9. May 20, 2005 #8
    ill take care of this one first. I have the rule [tex] 0 \neq \infty ^0 [/tex]

    also, changing a [tex] a \infty ^ 0 = 0 [/tex] is done last. it is the same with
    [tex] 2 \cdot 2 + 1 [/tex]
    they can be done without order of ops.
    [tex] 4 + 1 = 5 [/tex] or [tex] 2 \cdot 3 = 6 [/tex]

    must go
  10. May 20, 2005 #9

    matt grime

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    That makes no sense.

    If [tex] a \infty ^ 0 = 0 [/tex] , then dividing by a and usign the rules of arithmetic that surely we want to keep if must follow that [tex]\infty^0=0[/tex], which you claim is false.
  11. May 20, 2005 #10


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    In arithmetic there is no rules that things must be carried out in a certain order, that would make no sense, I think you are confusing up the generalization of binary operations on real numbers.

    With a binary operations like * (multiply) and + (add) you can only perform these operations with 2 numbers, like so: 2 + 3 = 5 and 2*3=6. However, because we often need to use many of these operations at once we generalize and say things like 2+3*4=14, what we actually mean is: 2 + (3*4) = 14, it could just as easily be standard notation that it 2+3*4=20 as in: (2+3)*4=20. But that's all it is, standard notation, we need to choose one so we can use less brackets, it's not actually some law of numbers.
  12. May 20, 2005 #11
    so [tex] 14 = 2 + 3 \cdot 4 = 20 [/tex]
    put [tex] 2 + 3 \cdot 4 = x [/tex]
    so that [tex] 14 = x = 20 [/tex]
    flip the postions of x and 20 [tex] 14 = 20 = x [/tex]
    so we have [tex] 14 = 20 [/tex]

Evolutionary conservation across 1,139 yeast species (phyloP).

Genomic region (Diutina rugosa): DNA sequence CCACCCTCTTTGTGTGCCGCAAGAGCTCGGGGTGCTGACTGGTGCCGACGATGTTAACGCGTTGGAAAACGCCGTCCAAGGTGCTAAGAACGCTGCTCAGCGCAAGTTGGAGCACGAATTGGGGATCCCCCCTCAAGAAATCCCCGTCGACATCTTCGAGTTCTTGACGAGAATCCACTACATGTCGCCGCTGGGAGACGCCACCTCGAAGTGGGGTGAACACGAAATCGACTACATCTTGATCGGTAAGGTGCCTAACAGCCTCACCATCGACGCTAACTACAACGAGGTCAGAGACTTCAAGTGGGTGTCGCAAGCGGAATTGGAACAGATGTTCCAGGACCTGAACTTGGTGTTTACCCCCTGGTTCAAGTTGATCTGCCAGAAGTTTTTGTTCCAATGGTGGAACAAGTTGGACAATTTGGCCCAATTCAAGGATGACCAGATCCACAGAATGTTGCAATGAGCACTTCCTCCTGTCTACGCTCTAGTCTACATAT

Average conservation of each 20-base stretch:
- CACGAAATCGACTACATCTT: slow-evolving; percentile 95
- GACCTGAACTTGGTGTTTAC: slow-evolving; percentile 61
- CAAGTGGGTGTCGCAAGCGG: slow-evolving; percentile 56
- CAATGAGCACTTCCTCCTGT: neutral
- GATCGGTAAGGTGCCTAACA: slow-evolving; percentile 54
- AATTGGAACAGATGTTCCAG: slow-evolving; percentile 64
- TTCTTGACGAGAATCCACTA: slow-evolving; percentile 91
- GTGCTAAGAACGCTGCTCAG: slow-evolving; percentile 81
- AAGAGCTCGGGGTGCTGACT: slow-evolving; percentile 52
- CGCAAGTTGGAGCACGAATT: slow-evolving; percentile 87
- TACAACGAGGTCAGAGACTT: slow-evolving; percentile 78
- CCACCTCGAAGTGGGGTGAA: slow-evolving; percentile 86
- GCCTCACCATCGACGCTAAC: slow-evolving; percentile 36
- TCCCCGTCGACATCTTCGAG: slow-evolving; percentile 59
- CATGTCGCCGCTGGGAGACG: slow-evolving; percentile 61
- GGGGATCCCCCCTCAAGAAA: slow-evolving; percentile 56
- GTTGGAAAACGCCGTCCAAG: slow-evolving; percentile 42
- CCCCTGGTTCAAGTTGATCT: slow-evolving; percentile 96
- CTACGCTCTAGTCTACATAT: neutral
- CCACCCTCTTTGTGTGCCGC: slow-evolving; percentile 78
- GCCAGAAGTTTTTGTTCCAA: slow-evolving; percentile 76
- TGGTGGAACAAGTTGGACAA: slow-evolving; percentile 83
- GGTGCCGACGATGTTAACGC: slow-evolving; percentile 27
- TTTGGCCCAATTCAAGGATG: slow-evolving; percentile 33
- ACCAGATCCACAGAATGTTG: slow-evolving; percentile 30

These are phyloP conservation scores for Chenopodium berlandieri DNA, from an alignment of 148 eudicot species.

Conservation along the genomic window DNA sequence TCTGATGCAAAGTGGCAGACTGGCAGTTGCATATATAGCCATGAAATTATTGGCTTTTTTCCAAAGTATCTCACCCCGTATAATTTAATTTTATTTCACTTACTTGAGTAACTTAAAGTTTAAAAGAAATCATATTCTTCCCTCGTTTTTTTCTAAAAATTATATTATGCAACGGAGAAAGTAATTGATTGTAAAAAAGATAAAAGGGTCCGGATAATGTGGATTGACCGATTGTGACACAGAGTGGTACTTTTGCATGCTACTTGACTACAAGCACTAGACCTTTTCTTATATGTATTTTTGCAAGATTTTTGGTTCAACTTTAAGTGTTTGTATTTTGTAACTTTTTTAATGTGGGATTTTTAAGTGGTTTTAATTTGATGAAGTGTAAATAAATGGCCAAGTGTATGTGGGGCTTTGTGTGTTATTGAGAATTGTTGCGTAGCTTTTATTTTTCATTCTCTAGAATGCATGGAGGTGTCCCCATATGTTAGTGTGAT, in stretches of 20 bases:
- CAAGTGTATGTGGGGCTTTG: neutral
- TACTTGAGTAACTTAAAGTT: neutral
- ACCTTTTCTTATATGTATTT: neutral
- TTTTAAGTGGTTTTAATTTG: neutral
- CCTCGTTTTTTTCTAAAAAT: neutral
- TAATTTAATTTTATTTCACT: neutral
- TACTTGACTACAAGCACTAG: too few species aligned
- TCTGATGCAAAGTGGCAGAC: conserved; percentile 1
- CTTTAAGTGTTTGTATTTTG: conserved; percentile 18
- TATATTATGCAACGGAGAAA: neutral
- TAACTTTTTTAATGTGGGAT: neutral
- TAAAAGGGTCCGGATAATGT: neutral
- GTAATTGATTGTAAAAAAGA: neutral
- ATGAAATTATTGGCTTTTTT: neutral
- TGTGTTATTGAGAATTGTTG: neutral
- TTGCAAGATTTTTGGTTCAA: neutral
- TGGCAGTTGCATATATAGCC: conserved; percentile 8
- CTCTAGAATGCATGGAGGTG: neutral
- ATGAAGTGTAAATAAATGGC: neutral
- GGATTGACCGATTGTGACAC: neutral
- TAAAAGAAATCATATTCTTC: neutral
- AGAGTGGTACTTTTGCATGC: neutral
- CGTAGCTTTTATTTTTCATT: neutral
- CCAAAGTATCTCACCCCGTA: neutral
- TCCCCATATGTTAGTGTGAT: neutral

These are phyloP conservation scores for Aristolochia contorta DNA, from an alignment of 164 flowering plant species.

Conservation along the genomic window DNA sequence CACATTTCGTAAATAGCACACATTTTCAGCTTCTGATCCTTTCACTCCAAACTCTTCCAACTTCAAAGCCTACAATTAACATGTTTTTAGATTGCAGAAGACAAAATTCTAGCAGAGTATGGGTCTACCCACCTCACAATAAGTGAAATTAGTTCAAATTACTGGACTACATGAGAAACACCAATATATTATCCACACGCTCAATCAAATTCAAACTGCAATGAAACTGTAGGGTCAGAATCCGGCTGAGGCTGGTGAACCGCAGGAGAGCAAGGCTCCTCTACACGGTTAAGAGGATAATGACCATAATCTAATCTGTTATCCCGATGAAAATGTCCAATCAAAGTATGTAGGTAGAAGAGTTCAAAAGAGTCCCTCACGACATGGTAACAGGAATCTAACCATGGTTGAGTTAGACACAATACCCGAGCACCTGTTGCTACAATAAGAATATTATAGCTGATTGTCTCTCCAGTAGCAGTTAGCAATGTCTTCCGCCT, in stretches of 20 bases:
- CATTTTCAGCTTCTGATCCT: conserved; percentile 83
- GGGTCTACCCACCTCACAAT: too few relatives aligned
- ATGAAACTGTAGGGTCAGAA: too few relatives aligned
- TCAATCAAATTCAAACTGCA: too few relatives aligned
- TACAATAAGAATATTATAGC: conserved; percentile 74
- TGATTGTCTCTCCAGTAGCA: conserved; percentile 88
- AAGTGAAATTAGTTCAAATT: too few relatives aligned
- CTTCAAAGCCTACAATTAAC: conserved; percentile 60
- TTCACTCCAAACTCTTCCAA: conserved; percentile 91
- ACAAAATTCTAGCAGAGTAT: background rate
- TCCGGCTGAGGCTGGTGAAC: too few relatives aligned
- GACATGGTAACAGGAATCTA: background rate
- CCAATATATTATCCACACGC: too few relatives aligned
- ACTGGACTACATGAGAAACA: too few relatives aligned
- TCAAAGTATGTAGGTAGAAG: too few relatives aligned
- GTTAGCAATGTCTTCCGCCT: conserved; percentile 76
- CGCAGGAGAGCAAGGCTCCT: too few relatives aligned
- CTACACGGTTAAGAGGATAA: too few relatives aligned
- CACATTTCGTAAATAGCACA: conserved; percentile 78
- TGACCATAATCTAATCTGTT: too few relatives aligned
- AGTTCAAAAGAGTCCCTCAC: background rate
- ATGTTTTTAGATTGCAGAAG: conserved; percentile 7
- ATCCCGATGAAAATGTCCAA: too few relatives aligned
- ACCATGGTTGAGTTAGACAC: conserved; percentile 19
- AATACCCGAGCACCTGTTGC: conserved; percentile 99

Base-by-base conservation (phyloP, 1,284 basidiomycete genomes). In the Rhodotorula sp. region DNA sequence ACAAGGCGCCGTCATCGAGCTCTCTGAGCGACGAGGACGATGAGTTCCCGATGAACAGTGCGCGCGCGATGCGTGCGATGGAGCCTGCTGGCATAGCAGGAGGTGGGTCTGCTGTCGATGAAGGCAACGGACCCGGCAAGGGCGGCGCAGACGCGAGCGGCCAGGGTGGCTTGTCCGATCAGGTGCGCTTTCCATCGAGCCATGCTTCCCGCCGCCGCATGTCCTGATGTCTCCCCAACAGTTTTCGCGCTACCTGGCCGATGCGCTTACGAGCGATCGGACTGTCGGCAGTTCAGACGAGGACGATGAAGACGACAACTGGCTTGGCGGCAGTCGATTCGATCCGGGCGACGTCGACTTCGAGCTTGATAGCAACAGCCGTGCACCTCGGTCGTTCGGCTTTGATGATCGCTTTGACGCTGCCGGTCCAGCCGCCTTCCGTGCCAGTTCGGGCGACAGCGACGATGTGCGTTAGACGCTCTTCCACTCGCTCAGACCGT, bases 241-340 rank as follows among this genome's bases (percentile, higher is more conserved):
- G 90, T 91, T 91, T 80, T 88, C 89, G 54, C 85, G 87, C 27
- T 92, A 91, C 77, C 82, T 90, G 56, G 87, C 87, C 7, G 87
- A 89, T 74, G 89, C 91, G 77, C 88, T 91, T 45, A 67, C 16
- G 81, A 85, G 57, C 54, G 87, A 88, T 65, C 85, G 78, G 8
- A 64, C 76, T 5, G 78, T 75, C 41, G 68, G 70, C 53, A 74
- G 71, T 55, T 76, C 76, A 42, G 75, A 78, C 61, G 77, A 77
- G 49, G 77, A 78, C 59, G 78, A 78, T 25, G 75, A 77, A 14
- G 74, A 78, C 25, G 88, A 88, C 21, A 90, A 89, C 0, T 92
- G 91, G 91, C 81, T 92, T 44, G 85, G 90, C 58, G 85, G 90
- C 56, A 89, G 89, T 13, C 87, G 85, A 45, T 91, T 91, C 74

which does not work.
  13. May 20, 2005 #12
    maybe i should clear up. I was saying that [tex] 0 \neq 0 \infty ^ 0 [/tex]
    because that would equal [tex] \infty ^ {-1} [/tex] and that can be applied. I will cange it. Any ways, you should only go form [tex] \infty ^ 0 [/tex] to zero, when there is nothing else to be done.
  14. May 20, 2005 #13

    matt grime

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    So, that's another rule, actually several, then that makes the symbol \infty different from all real numbers then. How on earth can that be said to be a good thing, given your premise.
  15. May 20, 2005 #14
    i meant that [tex] 0 \neq 0 \infty ^ 0 [/tex]
  16. May 20, 2005 #15
    also, i was basing the off of an idea that 0 should never be turned into [tex] a \infty ^0 [/tex]
  17. May 20, 2005 #16


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    I can safely say, then, that what you're describing is certainly not mathematics. The law of substitution is one of the most important things, and it's what makes the language of mathematics useful. If two things are equal, then substituting one for the other does not change the meaning of a statement.
  18. May 20, 2005 #17


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    My point was there is no order of doing things as all addition and multiplication are binary operations and all you can do is stick 2 numbers in and get a single number out.

    2+3*4 does not make sense at all! Not unless you define some standard notation for it to mean something. Please try and read what people put more carefully.
  19. May 22, 2005 #18
    now i think i see what you mean by a binary operation.

    Does that means that 2+3*4 is a trinary operation

    i was taught that order of operations must always be followed so the same answer can be optained.
  20. May 22, 2005 #19
    im going ahead and printing out my fist post. thanks for helping me develop the rules better, and i can now latex type yay. im not going to speak on this more unless for some reason i get a big break thruogh, if that is possible. I'll post what my teacher says about this during end of august.

    Thanks again.
  21. May 22, 2005 #20


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    To be honest this area of mathematics has been studied on a great level of detail by some of the greatest mathematicians and they have found ways to generalise it and look at it all at once and prove what is and isn't possible with this sort of thing. But you need to learn a great deal of maths first.